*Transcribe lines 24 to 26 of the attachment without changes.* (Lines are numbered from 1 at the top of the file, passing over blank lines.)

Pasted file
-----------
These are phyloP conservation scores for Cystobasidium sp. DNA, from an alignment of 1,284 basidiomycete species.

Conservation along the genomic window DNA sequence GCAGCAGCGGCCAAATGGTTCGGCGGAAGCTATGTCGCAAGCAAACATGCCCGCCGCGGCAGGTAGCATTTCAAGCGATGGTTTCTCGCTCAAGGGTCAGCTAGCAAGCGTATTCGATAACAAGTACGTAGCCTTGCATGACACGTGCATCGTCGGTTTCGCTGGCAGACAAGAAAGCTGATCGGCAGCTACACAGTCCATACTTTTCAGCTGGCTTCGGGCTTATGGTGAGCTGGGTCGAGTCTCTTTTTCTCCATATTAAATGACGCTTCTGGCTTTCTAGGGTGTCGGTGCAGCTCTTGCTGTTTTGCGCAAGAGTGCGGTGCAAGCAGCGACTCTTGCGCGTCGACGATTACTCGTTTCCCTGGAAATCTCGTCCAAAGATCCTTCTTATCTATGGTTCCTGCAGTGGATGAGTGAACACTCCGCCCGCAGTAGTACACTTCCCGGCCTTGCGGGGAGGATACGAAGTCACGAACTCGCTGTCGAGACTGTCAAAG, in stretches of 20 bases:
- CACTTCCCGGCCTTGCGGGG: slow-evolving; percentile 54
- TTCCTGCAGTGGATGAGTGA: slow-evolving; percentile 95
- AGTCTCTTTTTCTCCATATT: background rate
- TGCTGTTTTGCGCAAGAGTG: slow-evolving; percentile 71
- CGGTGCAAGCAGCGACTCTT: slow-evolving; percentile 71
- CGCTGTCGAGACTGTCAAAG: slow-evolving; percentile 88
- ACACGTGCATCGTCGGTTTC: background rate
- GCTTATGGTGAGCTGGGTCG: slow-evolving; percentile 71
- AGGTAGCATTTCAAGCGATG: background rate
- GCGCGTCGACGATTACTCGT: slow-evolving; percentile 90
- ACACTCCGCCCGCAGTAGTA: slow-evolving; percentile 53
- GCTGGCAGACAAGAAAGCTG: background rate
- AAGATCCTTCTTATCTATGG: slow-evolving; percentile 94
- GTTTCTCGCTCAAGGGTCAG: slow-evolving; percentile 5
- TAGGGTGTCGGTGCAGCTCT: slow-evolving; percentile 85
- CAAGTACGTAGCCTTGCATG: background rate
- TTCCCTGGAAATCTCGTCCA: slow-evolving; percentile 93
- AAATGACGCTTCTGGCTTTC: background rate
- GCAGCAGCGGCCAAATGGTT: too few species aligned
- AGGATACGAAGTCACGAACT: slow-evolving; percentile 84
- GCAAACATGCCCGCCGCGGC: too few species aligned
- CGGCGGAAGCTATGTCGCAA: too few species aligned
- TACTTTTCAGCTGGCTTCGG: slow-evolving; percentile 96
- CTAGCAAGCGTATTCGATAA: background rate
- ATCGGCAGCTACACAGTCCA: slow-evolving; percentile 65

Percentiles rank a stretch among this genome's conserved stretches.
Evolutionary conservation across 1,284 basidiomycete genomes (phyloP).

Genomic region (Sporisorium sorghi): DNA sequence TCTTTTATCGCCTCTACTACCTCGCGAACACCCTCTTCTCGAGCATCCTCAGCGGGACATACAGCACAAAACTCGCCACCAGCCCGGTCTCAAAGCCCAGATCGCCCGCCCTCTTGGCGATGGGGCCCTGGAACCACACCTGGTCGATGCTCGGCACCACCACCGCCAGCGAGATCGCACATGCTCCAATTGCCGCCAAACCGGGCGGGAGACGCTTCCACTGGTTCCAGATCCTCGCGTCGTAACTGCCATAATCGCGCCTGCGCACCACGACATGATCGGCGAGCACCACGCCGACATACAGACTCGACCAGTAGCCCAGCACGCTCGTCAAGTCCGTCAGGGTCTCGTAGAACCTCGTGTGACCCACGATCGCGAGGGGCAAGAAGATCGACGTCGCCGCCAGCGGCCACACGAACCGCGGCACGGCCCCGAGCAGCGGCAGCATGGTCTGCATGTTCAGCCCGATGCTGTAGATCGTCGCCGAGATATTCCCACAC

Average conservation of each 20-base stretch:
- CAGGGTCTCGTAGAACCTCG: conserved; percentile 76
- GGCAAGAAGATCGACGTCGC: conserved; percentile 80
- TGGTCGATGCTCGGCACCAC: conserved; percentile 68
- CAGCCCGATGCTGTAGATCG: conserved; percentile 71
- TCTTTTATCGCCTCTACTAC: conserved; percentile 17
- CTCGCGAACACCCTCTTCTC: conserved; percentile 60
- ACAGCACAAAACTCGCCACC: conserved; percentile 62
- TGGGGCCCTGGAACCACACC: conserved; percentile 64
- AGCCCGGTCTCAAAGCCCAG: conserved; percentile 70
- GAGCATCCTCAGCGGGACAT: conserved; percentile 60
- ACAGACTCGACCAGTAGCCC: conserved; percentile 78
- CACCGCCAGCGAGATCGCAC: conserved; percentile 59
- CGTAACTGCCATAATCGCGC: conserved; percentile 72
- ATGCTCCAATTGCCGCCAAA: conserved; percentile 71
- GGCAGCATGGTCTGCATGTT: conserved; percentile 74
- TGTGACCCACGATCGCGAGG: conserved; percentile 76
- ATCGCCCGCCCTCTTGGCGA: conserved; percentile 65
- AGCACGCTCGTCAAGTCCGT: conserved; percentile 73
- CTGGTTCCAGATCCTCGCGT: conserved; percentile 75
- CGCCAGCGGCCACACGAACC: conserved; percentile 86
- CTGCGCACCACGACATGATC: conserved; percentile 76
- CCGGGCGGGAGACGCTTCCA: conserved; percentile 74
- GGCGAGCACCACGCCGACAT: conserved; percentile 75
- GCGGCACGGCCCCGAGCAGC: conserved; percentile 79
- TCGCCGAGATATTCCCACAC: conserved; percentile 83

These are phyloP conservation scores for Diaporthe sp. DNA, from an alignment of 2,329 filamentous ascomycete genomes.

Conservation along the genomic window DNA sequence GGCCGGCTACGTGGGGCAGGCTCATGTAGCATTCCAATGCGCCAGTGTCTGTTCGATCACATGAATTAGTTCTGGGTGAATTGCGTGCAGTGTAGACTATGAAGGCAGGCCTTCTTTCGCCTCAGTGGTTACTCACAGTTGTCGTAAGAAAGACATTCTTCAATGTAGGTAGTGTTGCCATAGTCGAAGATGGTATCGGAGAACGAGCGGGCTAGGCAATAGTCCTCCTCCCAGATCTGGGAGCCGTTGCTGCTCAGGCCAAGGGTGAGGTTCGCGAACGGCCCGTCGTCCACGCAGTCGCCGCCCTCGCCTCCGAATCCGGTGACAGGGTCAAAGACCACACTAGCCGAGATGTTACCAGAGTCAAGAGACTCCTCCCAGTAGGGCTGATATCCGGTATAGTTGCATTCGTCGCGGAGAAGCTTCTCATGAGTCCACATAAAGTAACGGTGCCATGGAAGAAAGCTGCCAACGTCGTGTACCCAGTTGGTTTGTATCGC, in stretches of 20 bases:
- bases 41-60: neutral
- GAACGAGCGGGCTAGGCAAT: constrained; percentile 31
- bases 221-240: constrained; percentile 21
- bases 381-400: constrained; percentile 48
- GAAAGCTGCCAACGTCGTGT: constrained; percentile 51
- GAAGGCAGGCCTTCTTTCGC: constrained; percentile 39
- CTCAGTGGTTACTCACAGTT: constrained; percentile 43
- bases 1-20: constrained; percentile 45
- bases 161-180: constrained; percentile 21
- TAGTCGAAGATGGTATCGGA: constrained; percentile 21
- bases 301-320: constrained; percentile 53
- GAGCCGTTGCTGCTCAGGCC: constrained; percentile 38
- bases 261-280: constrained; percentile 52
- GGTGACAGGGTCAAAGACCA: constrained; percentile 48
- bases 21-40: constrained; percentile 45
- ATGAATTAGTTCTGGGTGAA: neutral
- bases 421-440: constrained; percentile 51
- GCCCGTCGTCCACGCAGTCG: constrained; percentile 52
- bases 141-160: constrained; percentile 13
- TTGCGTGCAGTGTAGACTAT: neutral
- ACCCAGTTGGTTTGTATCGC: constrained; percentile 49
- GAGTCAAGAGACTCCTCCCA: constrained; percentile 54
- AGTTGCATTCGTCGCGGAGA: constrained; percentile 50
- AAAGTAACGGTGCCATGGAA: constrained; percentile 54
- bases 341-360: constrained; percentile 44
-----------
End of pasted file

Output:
- CGGCGGAAGCTATGTCGCAA: too few species aligned
- TACTTTTCAGCTGGCTTCGG: slow-evolving; percentile 96
- CTAGCAAGCGTATTCGATAA: background rate